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Total cost of ownership for heavy trucks in China: Battery electric, fuel cell, and diesel trucks


In this study we analyze the total cost of ownership (TCO) of zero-emissions truck technologies in China, namely battery-electric trucks (BET) and fuel cell electric trucks (FCET), for three HDV segments including tractor-trailers, dump trucks, and straight trucks. The study aims to identify the TCO parity time between zero-emissions trucks and diesel trucks for the considered HDV segments in Beijing, Shanghai, and Shenzhen, thereby providing an analytical basis to support the development of NEV targets for those HDV segments. The analysis is based on a thorough modeling of TCO and simulations of energy consumption. It is undertaken as an analytical contribution to the goal of the Chinese government to increase the share of NEV sales to about 20% of all vehicles sold in 2025.

Our analysis finds that all battery-electric truck segments can achieve TCO parity with diesel trucks as of the second half of this decade. Battery-electric dump trucks are cost-effective compared to their diesel counterparts as early as 2025. Battery-electric tractor-trailers and straight trucks will reach TCO parity with diesel toward the end of the decade. Fuel cell electric trucks will almost reach TCO parity with diesel trucks toward the end of the decade for straight and dump trucks.

Based on our findings, we recommend the following for the development of policies designed to drive the adoption of HD-NEVs in China:

  • Set ambitious sales requirements for HD-NEVs in the near term. Truck operators will only reap the economic benefits of HD-NEVs if there is a robust supply of them. California provides a best practice example for the setting of targets, requiring 11% of new heavy rigid trucks to be zero emission by 2025 and 50% by 2030. For tractor-trailers the zero-emission sales requirements are 5% and 30% by 2025 and 2030, respectively. China’s ambition to become carbon neutral by 2060 requires that the central government introduce targets at least as ambitious as those adopted in California.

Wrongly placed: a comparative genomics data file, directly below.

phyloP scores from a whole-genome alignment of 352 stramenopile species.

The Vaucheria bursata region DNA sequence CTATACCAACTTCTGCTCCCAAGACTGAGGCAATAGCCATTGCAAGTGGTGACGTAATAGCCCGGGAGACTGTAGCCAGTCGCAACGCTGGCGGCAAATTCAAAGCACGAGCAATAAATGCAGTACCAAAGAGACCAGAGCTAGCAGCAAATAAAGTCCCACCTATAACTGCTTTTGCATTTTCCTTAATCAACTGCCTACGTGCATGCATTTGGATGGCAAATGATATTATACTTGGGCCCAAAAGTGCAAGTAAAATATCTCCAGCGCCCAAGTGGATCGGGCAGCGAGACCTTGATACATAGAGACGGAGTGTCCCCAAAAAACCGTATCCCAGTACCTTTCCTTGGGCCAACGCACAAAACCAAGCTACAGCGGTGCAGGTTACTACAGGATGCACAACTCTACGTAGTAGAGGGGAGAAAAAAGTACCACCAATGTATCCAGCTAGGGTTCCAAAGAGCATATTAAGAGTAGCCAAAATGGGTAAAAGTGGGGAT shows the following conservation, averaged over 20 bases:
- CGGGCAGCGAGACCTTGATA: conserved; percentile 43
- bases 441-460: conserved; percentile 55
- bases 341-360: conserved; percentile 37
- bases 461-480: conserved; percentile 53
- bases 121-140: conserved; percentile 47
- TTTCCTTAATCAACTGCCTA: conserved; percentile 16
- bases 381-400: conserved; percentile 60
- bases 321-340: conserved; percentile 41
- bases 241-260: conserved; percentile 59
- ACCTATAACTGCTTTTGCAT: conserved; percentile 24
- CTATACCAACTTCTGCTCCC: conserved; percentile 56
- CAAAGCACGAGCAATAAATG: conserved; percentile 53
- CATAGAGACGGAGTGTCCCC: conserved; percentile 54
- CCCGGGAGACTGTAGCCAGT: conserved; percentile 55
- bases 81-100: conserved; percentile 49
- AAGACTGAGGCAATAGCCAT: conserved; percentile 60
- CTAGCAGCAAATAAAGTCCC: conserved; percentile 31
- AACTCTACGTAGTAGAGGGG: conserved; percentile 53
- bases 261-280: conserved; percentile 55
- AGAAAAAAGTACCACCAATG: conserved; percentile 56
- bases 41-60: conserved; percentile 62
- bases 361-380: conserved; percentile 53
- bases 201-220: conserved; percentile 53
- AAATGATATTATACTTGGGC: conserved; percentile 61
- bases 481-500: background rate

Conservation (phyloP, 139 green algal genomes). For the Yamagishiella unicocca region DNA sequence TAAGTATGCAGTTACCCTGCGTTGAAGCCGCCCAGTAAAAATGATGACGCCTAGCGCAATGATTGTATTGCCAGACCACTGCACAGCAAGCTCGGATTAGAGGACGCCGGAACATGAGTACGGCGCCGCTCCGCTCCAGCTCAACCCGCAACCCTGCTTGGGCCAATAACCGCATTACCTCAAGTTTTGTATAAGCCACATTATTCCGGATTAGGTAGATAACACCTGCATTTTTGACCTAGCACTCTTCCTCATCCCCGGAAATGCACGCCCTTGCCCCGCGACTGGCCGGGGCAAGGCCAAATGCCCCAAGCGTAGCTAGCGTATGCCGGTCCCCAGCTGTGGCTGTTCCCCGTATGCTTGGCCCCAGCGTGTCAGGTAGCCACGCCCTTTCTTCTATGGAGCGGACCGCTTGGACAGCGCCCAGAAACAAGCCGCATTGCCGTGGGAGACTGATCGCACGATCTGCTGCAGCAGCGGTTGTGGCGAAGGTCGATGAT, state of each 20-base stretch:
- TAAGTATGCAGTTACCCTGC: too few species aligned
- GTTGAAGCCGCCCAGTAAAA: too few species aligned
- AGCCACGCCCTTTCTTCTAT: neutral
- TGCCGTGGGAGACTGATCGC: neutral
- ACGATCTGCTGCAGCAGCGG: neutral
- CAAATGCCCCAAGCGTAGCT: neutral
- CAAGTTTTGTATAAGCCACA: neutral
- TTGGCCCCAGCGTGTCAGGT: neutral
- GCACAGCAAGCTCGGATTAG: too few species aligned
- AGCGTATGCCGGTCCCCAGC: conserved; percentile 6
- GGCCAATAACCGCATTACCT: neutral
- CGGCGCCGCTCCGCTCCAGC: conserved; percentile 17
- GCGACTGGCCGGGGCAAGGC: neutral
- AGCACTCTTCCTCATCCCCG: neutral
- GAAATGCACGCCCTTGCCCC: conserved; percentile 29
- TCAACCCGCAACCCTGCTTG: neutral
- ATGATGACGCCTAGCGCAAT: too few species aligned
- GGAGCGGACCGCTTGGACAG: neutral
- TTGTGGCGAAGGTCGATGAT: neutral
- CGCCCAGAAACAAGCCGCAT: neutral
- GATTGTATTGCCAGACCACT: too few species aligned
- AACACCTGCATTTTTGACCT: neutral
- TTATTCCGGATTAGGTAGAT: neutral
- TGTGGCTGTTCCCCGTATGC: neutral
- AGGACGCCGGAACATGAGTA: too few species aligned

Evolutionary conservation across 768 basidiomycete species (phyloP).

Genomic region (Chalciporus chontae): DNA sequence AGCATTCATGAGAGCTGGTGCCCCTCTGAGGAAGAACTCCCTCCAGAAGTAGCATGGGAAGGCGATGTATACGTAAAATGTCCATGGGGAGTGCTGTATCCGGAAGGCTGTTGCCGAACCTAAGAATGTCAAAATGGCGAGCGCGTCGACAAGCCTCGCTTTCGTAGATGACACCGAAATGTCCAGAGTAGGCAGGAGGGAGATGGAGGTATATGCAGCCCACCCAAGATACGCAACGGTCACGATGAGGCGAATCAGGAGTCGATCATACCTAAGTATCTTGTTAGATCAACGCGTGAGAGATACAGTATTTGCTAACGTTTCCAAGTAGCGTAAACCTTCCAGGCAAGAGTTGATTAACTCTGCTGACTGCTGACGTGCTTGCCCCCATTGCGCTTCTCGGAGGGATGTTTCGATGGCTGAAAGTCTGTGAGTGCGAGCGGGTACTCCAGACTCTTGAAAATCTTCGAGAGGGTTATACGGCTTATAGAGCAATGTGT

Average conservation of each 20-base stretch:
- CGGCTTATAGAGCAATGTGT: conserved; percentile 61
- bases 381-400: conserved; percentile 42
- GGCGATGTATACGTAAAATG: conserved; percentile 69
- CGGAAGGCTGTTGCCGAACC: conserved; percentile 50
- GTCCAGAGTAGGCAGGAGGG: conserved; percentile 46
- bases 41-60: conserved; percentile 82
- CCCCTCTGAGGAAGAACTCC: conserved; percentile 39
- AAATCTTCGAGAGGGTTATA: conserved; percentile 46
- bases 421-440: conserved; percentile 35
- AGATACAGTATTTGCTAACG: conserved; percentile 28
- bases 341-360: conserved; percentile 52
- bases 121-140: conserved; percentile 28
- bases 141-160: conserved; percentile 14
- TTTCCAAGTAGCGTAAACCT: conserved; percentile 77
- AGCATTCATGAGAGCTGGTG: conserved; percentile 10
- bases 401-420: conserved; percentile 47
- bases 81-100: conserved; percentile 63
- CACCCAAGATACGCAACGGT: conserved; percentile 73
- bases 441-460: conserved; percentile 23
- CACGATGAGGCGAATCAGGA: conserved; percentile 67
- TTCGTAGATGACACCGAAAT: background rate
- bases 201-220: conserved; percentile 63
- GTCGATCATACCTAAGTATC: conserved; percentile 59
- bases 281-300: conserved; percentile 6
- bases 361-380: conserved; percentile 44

• Set long-term zero-emission sales targets to provide manufacturers a clear picture for future product planning and investment. The combination of near-term binding sales requirements with long-term nonbinding targets set by the government is desirable. The former ensures the immediate kick-start of the needed supply chains; the latter provides the certainty that the investments made will have a long life. The combination of the two is important to create a large and long-lasting market, whose economies of scale will drive down manufacturing costs and, consequently, the TCO of HD-NEVs.
  • Provide incentives to bring the TCO parity of HD-NEVs with diesel trucks to the first half of this decade. Policy can create adequate incentives to close the TCO gap between diesel HDVs and HD-NEVs in the next 5 years. Subsidies—which are not fiscally sustainable—should be limited in scope and duration to stimulate demand in early phases. Policies following the “Polluter Pays Principle” can generate the revenue needed to fund incentive programs in the long term.
  • Design policies that are application-specific but technology-neutral. Policies must target the deployment of zero-emission vehicles in the segments with the highest CO2 emissions, such as tractor-trailers. At the same time, they should aim for a level playing field between battery-electric and fuel cell trucks to favor the most cost-effective technological pathway in the long term. Our analysis shows that battery-electric trucks have a cost advantage in the absence of incentives.


Electrification Zero-emission vehicles
Engineering & manufacturing